Reflections on a Techstars Startup Weekend and “uniting to fight” COVID-19

young woman standing against a tree
By: Claire Howard

Many of us now may be feeling stuck, frustrated and helpless. When crisis strikes we normally spring into action to set the world upright so it falls apart only momentarily. But today, the pandemic sweeping the world is a crisis that for many of us, calls for inaction. The only thing we can do is stay in our homes and keep ourselves away from others, while we may feel powerless and uncertain whether the efforts of medical research and government mandates will be able to solve this crisis.

Techstars aimed to create a way for people from the security of their homes work together to tackle COVID-19. On the last weekend in April, Techstars hosted Startup Weekend Remote USA, a virtual startup weekend focused on tackling COVID-19 related challenges. The weekend, while giving people stuck at home an opportunity to meet others and actively engage with innovative ideas, could also create an environment for ingenious projects to gain enough momentum to turn into ventures to help the global pandemic.

When I first heard of the startup weekend, I thought it was a marvelous opportunity to fill an empty weekend with a high-energy project that would at the very least be conducive towards my own growth. I, along with so many others, have been feeling the fatigue of days being indistinct from each other and was excited to have an actual plan for the weekend. Just telling someone I wasn’t available because I had weekend plans was itself a thrill of excitement.

As the weekend started, it became quickly apparent that my wish to do something high-energy and purposeful would certainly not be lacking, particularly due to our dynamic and intensely driven Syracuse University LaunchPad team.  The multi-faceted skills of Brian Kam, a Syracuse graduate currently working on the frontline of COVID-19 as a nurse, Miles Davis, founder of his company WYD,  Matt Shumer, founder of his company VISOS,  Sam Hollander, founder of his company FSOS, and David Adler, a videographer with over 40k view on YouTube, all combined to make a powerhouse team determined to design brilliance.

Staying up late the night before Startup Weekend even began, we worked tirelessly through the weekend to identify a serious COVID-19 related problem and a practical, viable solution. Identifying a problem was no challenge. From food supplies to mental health to the obvious medical crises, the problems resulting from COVID-19 are overwhelming and inflicted upon every member of society.

Our main challenge as a team was not just finding a solution that worked effectively but finding a solution that wasn’t currently being implemented. At first, we planned on a service that focused on the mental wellbeing of elderly populations during a time of isolation, but it became quickly apparent through customer discovery that such a service was not wanted and ample resources were already in place, such as support hotlines and ordering services, to help those who need it. Through the course of the weekend, we attempted to implement solutions focused on problems from contact tracing to food supply chains to fact-checking pandemic information.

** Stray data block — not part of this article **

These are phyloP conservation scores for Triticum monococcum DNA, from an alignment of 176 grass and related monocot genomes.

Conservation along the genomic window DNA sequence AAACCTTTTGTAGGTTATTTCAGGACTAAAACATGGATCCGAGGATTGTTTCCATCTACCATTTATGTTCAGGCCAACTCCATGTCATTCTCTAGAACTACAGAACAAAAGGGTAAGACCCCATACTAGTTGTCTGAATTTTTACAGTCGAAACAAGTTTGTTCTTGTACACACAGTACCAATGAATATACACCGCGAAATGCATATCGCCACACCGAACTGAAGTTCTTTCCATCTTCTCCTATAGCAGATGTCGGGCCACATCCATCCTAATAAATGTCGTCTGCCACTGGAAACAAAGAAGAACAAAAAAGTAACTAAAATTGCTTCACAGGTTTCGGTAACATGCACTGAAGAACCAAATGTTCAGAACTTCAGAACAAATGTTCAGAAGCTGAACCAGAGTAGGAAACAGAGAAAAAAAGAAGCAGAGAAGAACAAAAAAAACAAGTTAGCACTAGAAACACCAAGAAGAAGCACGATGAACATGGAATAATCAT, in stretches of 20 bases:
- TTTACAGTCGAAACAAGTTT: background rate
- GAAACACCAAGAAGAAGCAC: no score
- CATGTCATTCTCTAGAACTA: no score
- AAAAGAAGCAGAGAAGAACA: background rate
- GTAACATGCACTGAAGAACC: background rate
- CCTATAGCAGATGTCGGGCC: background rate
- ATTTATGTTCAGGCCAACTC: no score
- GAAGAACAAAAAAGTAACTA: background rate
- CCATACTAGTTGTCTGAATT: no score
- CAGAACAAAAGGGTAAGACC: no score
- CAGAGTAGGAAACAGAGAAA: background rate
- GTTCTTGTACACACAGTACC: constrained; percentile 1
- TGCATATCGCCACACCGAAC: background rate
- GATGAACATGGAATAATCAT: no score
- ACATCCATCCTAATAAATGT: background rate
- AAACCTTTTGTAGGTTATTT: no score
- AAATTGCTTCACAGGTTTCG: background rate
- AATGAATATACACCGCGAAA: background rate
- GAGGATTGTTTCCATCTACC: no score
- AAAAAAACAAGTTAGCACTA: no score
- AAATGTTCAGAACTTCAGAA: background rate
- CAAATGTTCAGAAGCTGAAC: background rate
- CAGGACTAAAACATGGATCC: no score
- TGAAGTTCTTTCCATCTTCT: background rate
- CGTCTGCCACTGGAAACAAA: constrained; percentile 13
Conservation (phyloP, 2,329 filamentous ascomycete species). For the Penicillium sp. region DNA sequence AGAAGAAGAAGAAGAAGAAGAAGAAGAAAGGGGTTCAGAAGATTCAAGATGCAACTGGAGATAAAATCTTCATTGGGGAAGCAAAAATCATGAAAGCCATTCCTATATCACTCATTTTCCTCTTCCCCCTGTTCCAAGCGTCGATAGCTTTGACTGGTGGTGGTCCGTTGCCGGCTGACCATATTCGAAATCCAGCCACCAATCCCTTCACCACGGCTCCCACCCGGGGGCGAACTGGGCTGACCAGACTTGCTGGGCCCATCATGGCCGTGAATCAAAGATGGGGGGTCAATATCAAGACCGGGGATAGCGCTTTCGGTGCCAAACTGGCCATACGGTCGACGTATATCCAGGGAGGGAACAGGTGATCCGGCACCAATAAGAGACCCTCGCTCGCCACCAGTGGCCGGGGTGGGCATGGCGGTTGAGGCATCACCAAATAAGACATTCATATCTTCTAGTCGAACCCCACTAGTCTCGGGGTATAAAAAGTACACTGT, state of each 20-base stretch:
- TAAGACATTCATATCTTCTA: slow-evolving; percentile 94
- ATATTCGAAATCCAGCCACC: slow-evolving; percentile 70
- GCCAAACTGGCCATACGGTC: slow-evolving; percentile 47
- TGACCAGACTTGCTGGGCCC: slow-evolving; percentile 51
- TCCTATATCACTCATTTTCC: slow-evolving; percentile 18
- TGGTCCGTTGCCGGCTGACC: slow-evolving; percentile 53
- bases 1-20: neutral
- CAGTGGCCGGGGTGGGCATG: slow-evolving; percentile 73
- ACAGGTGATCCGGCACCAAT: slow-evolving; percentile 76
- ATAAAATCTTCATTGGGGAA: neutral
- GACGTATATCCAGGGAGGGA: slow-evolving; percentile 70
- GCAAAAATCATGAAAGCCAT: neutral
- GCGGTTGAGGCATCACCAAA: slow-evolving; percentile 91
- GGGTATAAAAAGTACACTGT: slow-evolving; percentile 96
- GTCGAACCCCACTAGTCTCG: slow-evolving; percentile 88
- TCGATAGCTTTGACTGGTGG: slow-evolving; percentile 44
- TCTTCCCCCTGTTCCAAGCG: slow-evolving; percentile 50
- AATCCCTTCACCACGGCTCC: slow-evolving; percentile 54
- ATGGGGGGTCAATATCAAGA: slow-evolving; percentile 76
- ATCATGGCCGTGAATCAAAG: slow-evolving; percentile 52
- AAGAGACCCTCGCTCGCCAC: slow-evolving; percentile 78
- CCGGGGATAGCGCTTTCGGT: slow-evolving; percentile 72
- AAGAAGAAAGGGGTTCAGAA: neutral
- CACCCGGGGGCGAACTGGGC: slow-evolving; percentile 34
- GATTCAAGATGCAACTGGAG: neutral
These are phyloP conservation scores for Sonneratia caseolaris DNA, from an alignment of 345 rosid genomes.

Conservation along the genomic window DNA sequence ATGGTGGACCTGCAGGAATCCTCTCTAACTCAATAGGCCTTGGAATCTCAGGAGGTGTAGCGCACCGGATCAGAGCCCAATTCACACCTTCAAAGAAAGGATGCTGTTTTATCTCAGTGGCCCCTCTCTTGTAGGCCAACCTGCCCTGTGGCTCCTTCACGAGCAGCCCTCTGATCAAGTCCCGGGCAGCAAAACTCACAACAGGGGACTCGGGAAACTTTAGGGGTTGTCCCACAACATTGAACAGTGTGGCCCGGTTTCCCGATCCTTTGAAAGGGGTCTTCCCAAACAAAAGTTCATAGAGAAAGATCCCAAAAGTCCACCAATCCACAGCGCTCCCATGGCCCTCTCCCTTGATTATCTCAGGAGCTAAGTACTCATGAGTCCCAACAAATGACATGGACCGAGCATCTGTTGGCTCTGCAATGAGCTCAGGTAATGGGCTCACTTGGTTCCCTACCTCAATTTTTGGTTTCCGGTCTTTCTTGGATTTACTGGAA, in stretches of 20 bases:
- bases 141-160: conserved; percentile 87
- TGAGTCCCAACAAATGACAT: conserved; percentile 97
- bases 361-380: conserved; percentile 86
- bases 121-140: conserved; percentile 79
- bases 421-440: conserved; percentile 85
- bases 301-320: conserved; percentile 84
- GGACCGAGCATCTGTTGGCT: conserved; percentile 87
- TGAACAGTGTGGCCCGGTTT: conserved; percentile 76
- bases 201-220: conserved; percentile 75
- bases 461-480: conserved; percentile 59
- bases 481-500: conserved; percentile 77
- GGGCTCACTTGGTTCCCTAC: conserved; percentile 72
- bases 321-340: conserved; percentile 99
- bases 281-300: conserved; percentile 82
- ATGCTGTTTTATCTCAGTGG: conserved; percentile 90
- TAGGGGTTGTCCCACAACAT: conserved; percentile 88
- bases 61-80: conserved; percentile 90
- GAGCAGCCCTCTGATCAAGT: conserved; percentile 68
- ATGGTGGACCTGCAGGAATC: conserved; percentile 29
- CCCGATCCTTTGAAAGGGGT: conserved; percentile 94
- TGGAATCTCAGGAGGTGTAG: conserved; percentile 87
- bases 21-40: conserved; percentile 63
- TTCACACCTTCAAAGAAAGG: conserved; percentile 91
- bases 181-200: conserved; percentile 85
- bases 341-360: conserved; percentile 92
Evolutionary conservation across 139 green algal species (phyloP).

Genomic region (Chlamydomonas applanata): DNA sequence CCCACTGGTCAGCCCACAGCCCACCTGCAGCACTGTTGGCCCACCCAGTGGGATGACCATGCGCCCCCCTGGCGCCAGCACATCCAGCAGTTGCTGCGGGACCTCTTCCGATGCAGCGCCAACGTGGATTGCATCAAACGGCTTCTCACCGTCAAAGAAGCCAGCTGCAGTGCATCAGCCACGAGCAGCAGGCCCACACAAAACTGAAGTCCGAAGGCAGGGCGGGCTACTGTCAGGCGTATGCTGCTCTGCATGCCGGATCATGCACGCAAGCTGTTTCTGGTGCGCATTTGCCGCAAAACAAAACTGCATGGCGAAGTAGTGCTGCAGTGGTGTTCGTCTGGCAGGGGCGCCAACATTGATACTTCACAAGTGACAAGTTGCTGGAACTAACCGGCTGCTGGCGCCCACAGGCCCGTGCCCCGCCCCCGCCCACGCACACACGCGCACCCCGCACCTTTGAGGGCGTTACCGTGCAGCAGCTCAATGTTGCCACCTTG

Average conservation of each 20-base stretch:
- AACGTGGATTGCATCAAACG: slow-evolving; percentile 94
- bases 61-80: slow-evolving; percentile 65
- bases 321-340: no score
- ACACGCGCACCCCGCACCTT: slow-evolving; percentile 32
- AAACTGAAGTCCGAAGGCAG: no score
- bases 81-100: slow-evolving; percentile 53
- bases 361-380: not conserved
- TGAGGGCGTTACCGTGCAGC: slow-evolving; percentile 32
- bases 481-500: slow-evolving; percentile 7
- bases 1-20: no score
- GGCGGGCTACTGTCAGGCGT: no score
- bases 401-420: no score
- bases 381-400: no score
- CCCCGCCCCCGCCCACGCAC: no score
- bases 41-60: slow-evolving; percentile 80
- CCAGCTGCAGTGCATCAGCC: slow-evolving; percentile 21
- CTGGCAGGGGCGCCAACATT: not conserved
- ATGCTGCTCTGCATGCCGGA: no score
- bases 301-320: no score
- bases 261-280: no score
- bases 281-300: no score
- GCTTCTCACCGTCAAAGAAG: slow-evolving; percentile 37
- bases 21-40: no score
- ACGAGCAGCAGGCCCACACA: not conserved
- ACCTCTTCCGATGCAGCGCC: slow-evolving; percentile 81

The rapid succession of ingenious ideas created by my teammates was astonishing and I was ready to run full steam ahead on anyone of them. However, after doing deep research on each idea we thought of we discovered that it was already being implemented and developed by companies.  We learned that is also part of the ideation and innovation process.

For example, we had the idea to use vocal biomarking, a fairly new method of discovering diseases by detecting changes in individual voices, to diagnose COVID-19. Currently, there are several companies developing apps to diagnose COVID-19 patients using this process of vocal biomarking. 

The idea we finally settled on, using computing power of phones to conduct research to discover treatments for COVID-19, was an enhancement of a research initiative Folding@Home, to use distributed computing power from individuals’ personal computers.  Our improvement was to develop and app that would unleash the power of mobile devices, adding greater capacity to the race to develop therapeutics.

We finally settled on our idea for Startup Weekend the evening before our final pitches were due. It was stressful and somewhat frustrating that we couldn’t think of any needed and not-yet-attempted ventures over the course of several days, but it ultimately made me realize what an extraordinarily innovative world we live in and how tirelessly people all over the world are working to fight COVID-19. We struggled with finding a venture to create simply because so much was being done already.

Our Startup Weekend work forced us to continuously pivot and recreate, but it meant that the world is relentless and indefatigable in its struggle to overcome a global pandemic.

The Startup Weekend experience showed me not only the incredible human ability to dream up solutions as shown by my teammates, but the hope and not fear we all should be carrying because of how fiercely people and companies all over the world are attacking COVID-19.

Editor’s note:  The Blackstone LaunchPad powered by Techstars fielded a team to participate in Techstars Startup Weekend Remote USA – “Unite to Fight COVID-19” the weekend of April 24 – 26, 2020.  The team’s solution was selected top ten in the east coast, and the team went on to compete in the national finals.

Personal reflection by Blackstone LaunchPad Global Media Fellow Claire Howard ’23